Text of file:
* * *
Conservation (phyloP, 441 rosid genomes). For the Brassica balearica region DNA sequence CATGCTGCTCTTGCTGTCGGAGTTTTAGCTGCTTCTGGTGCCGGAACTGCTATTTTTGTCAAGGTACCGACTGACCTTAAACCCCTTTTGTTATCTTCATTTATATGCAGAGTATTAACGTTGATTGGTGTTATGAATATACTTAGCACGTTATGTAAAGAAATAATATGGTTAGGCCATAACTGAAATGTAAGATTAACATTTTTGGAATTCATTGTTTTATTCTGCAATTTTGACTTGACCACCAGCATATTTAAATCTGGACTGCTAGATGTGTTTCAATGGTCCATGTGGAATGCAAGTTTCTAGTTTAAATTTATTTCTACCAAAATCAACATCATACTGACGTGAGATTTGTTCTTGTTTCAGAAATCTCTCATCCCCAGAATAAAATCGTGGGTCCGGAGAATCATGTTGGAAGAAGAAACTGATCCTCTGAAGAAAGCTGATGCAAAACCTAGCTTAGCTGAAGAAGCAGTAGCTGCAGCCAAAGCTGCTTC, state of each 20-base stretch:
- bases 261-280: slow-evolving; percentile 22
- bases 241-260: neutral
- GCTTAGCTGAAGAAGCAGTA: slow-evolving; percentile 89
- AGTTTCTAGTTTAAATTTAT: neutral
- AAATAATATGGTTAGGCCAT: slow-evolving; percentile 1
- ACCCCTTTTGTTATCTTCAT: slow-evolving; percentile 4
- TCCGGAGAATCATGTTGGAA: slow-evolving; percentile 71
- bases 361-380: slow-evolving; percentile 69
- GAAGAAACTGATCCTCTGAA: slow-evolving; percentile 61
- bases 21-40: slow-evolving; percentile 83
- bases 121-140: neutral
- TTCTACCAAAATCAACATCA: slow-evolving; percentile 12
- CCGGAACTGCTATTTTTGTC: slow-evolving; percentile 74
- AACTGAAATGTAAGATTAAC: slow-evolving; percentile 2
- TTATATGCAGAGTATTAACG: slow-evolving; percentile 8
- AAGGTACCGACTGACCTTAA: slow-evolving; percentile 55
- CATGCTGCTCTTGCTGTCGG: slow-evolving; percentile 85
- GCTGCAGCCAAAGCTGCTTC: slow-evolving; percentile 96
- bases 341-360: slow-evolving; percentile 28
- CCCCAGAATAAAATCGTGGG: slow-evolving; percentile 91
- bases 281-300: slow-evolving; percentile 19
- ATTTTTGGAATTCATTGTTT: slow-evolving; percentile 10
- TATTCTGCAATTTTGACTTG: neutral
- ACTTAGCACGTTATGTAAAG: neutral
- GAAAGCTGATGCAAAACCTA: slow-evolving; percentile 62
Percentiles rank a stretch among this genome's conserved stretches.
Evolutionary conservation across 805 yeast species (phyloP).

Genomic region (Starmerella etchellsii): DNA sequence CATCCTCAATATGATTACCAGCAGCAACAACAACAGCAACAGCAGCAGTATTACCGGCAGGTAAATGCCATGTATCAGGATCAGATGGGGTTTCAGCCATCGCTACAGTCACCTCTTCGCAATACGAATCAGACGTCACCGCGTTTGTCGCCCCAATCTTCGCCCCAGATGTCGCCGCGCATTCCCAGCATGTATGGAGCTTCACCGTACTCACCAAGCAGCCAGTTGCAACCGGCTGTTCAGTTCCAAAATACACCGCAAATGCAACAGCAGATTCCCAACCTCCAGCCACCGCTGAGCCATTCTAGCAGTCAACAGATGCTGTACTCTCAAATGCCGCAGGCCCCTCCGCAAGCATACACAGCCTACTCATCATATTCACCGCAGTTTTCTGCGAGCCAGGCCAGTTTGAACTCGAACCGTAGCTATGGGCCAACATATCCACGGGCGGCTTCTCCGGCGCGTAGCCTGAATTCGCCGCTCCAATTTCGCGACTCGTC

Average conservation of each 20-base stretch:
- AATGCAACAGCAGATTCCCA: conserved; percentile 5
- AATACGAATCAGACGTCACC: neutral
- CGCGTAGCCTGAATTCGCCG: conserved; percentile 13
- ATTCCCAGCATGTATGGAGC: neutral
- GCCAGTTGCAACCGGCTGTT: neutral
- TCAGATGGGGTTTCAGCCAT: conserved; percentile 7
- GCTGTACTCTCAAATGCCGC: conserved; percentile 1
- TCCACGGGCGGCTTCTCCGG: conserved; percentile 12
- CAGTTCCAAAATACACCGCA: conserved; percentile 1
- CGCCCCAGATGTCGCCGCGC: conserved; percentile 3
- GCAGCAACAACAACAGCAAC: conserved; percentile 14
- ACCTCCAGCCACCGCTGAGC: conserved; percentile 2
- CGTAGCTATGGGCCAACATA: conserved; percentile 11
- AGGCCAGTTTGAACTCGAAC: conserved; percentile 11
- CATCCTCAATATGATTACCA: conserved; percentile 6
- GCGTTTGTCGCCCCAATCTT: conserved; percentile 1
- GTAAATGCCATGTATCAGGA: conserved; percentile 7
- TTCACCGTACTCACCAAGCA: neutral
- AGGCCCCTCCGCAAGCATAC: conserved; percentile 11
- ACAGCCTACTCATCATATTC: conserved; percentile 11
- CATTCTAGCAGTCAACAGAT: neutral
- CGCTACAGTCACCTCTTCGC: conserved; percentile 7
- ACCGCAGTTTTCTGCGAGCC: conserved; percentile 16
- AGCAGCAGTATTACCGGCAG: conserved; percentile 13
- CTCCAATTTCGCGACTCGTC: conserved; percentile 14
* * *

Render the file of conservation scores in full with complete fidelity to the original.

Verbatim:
Conservation (phyloP, 441 rosid genomes). For the Brassica balearica region DNA sequence CATGCTGCTCTTGCTGTCGGAGTTTTAGCTGCTTCTGGTGCCGGAACTGCTATTTTTGTCAAGGTACCGACTGACCTTAAACCCCTTTTGTTATCTTCATTTATATGCAGAGTATTAACGTTGATTGGTGTTATGAATATACTTAGCACGTTATGTAAAGAAATAATATGGTTAGGCCATAACTGAAATGTAAGATTAACATTTTTGGAATTCATTGTTTTATTCTGCAATTTTGACTTGACCACCAGCATATTTAAATCTGGACTGCTAGATGTGTTTCAATGGTCCATGTGGAATGCAAGTTTCTAGTTTAAATTTATTTCTACCAAAATCAACATCATACTGACGTGAGATTTGTTCTTGTTTCAGAAATCTCTCATCCCCAGAATAAAATCGTGGGTCCGGAGAATCATGTTGGAAGAAGAAACTGATCCTCTGAAGAAAGCTGATGCAAAACCTAGCTTAGCTGAAGAAGCAGTAGCTGCAGCCAAAGCTGCTTC, state of each 20-base stretch:
- bases 261-280: slow-evolving; percentile 22
- bases 241-260: neutral
- GCTTAGCTGAAGAAGCAGTA: slow-evolving; percentile 89
- AGTTTCTAGTTTAAATTTAT: neutral
- AAATAATATGGTTAGGCCAT: slow-evolving; percentile 1
- ACCCCTTTTGTTATCTTCAT: slow-evolving; percentile 4
- TCCGGAGAATCATGTTGGAA: slow-evolving; percentile 71
- bases 361-380: slow-evolving; percentile 69
- GAAGAAACTGATCCTCTGAA: slow-evolving; percentile 61
- bases 21-40: slow-evolving; percentile 83
- bases 121-140: neutral
- TTCTACCAAAATCAACATCA: slow-evolving; percentile 12
- CCGGAACTGCTATTTTTGTC: slow-evolving; percentile 74
- AACTGAAATGTAAGATTAAC: slow-evolving; percentile 2
- TTATATGCAGAGTATTAACG: slow-evolving; percentile 8
- AAGGTACCGACTGACCTTAA: slow-evolving; percentile 55
- CATGCTGCTCTTGCTGTCGG: slow-evolving; percentile 85
- GCTGCAGCCAAAGCTGCTTC: slow-evolving; percentile 96
- bases 341-360: slow-evolving; percentile 28
- CCCCAGAATAAAATCGTGGG: slow-evolving; percentile 91
- bases 281-300: slow-evolving; percentile 19
- ATTTTTGGAATTCATTGTTT: slow-evolving; percentile 10
- TATTCTGCAATTTTGACTTG: neutral
- ACTTAGCACGTTATGTAAAG: neutral
- GAAAGCTGATGCAAAACCTA: slow-evolving; percentile 62
Percentiles rank a stretch among this genome's conserved stretches.
Evolutionary conservation across 805 yeast species (phyloP).

Genomic region (Starmerella etchellsii): DNA sequence CATCCTCAATATGATTACCAGCAGCAACAACAACAGCAACAGCAGCAGTATTACCGGCAGGTAAATGCCATGTATCAGGATCAGATGGGGTTTCAGCCATCGCTACAGTCACCTCTTCGCAATACGAATCAGACGTCACCGCGTTTGTCGCCCCAATCTTCGCCCCAGATGTCGCCGCGCATTCCCAGCATGTATGGAGCTTCACCGTACTCACCAAGCAGCCAGTTGCAACCGGCTGTTCAGTTCCAAAATACACCGCAAATGCAACAGCAGATTCCCAACCTCCAGCCACCGCTGAGCCATTCTAGCAGTCAACAGATGCTGTACTCTCAAATGCCGCAGGCCCCTCCGCAAGCATACACAGCCTACTCATCATATTCACCGCAGTTTTCTGCGAGCCAGGCCAGTTTGAACTCGAACCGTAGCTATGGGCCAACATATCCACGGGCGGCTTCTCCGGCGCGTAGCCTGAATTCGCCGCTCCAATTTCGCGACTCGTC

Average conservation of each 20-base stretch:
- AATGCAACAGCAGATTCCCA: conserved; percentile 5
- AATACGAATCAGACGTCACC: neutral
- CGCGTAGCCTGAATTCGCCG: conserved; percentile 13
- ATTCCCAGCATGTATGGAGC: neutral
- GCCAGTTGCAACCGGCTGTT: neutral
- TCAGATGGGGTTTCAGCCAT: conserved; percentile 7
- GCTGTACTCTCAAATGCCGC: conserved; percentile 1
- TCCACGGGCGGCTTCTCCGG: conserved; percentile 12
- CAGTTCCAAAATACACCGCA: conserved; percentile 1
- CGCCCCAGATGTCGCCGCGC: conserved; percentile 3
- GCAGCAACAACAACAGCAAC: conserved; percentile 14
- ACCTCCAGCCACCGCTGAGC: conserved; percentile 2
- CGTAGCTATGGGCCAACATA: conserved; percentile 11
- AGGCCAGTTTGAACTCGAAC: conserved; percentile 11
- CATCCTCAATATGATTACCA: conserved; percentile 6
- GCGTTTGTCGCCCCAATCTT: conserved; percentile 1
- GTAAATGCCATGTATCAGGA: conserved; percentile 7
- TTCACCGTACTCACCAAGCA: neutral
- AGGCCCCTCCGCAAGCATAC: conserved; percentile 11
- ACAGCCTACTCATCATATTC: conserved; percentile 11
- CATTCTAGCAGTCAACAGAT: neutral
- CGCTACAGTCACCTCTTCGC: conserved; percentile 7
- ACCGCAGTTTTCTGCGAGCC: conserved; percentile 16
- AGCAGCAGTATTACCGGCAG: conserved; percentile 13
- CTCCAATTTCGCGACTCGTC: conserved; percentile 14